What people say is not as important as what they do.
In the aftermath of Trump’s speech Tuesday, media outlets around the world have been focusing on providing descriptions, analysis and predictions based upon his words. However, the emphasis on his words or on his demeanor only distracts the public from the fact that politicians do not write their speeches, and thus these speeches cannot be viewed as a view into the politician’s intentions.
Speeches are made to increase public favorability of the politician and progress their agenda. Perhaps there is information within these speeches that is factual. Perhaps there are parts that are outright false.
However, it is important to note that speeches are not lectures – they are a formulated attempt to sway the public’s opinion to benefit their agenda.
This is why, as a populace, we cannot take any politician at their word and trust that they are being genuine. We must judge politicians by their actions and base our support for (or criticism against) them by the effectiveness of their actions and how well they are working to improve the daily lives of Americans.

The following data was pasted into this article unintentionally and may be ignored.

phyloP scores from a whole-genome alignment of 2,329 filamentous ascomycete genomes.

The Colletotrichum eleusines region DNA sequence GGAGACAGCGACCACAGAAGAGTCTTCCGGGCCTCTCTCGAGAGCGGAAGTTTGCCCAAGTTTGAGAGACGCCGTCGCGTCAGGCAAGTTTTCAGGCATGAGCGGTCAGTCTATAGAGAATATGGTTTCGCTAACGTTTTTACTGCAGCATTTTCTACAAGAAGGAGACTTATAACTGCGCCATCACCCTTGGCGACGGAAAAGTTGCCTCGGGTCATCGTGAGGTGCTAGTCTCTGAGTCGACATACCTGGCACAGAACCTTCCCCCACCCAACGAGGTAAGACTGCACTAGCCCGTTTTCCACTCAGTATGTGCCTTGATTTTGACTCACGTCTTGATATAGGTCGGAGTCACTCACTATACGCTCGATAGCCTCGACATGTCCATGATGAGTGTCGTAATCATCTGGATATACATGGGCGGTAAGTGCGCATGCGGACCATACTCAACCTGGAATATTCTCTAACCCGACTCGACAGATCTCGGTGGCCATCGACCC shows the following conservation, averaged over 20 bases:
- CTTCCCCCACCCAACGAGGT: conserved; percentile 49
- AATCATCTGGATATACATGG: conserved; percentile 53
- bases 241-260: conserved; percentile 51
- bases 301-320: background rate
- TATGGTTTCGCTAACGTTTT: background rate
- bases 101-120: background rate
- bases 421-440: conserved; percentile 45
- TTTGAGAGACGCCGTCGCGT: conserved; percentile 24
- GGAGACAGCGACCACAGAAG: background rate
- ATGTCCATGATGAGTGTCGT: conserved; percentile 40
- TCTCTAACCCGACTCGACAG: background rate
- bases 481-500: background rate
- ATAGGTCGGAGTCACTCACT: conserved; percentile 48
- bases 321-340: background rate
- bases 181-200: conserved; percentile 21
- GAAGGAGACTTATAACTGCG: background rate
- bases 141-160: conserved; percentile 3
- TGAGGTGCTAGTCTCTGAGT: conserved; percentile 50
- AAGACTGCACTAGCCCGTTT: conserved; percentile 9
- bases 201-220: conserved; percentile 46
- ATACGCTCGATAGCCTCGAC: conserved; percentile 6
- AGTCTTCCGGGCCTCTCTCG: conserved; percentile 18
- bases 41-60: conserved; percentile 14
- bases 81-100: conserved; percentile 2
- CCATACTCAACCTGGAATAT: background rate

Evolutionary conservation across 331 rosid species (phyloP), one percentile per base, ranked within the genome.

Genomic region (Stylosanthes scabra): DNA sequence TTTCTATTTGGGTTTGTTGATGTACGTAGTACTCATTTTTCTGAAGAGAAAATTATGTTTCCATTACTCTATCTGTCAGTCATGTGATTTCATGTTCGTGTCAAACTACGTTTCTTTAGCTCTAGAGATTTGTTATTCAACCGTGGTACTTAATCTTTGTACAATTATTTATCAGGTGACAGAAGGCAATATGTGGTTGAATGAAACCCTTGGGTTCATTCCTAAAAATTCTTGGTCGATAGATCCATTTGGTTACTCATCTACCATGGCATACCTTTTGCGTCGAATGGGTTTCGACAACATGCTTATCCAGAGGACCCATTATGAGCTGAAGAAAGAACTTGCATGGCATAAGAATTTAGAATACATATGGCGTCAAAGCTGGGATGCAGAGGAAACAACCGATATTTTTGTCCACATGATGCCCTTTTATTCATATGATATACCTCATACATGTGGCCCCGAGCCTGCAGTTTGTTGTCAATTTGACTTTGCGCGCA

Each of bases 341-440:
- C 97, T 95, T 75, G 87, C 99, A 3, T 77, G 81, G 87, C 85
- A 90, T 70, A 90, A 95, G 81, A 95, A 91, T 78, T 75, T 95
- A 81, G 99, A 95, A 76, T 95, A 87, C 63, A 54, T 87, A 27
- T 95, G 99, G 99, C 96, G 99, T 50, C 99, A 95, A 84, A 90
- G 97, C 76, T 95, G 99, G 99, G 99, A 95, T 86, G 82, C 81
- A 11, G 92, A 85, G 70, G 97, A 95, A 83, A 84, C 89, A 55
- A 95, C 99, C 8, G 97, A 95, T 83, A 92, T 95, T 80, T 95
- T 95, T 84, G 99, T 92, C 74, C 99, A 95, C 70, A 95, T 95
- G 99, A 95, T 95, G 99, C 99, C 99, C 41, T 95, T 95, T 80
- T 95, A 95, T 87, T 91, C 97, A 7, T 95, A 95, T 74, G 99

Thus, our attention should not be focused upon Trump’s verbal pledge to protect the environment, but on his actions. In this case, his actions include deregulating high-risk industries, selling off public lands to environmentally harmful industries and attempting to dismantle if not completely eliminate the EPA, which is the governmental body in charge of protecting our environment for the benefit of all citizens.
We do not have to read between the lines to realize that “alternative facts,” lies and false statements have become the norm in today’s political sphere. However, focusing our attention and political power toward holding politicians accountable for actions that take advantage of our political system to benefit private industry cohorts can help us change the trajectory of our toxic political and real-world climate.
If we continue to have faith in the words of our political leaders and ignore their actions, we may all face challenges, like those in Flint, Mich., who have not had access to clean drinking water since April 25, 2014.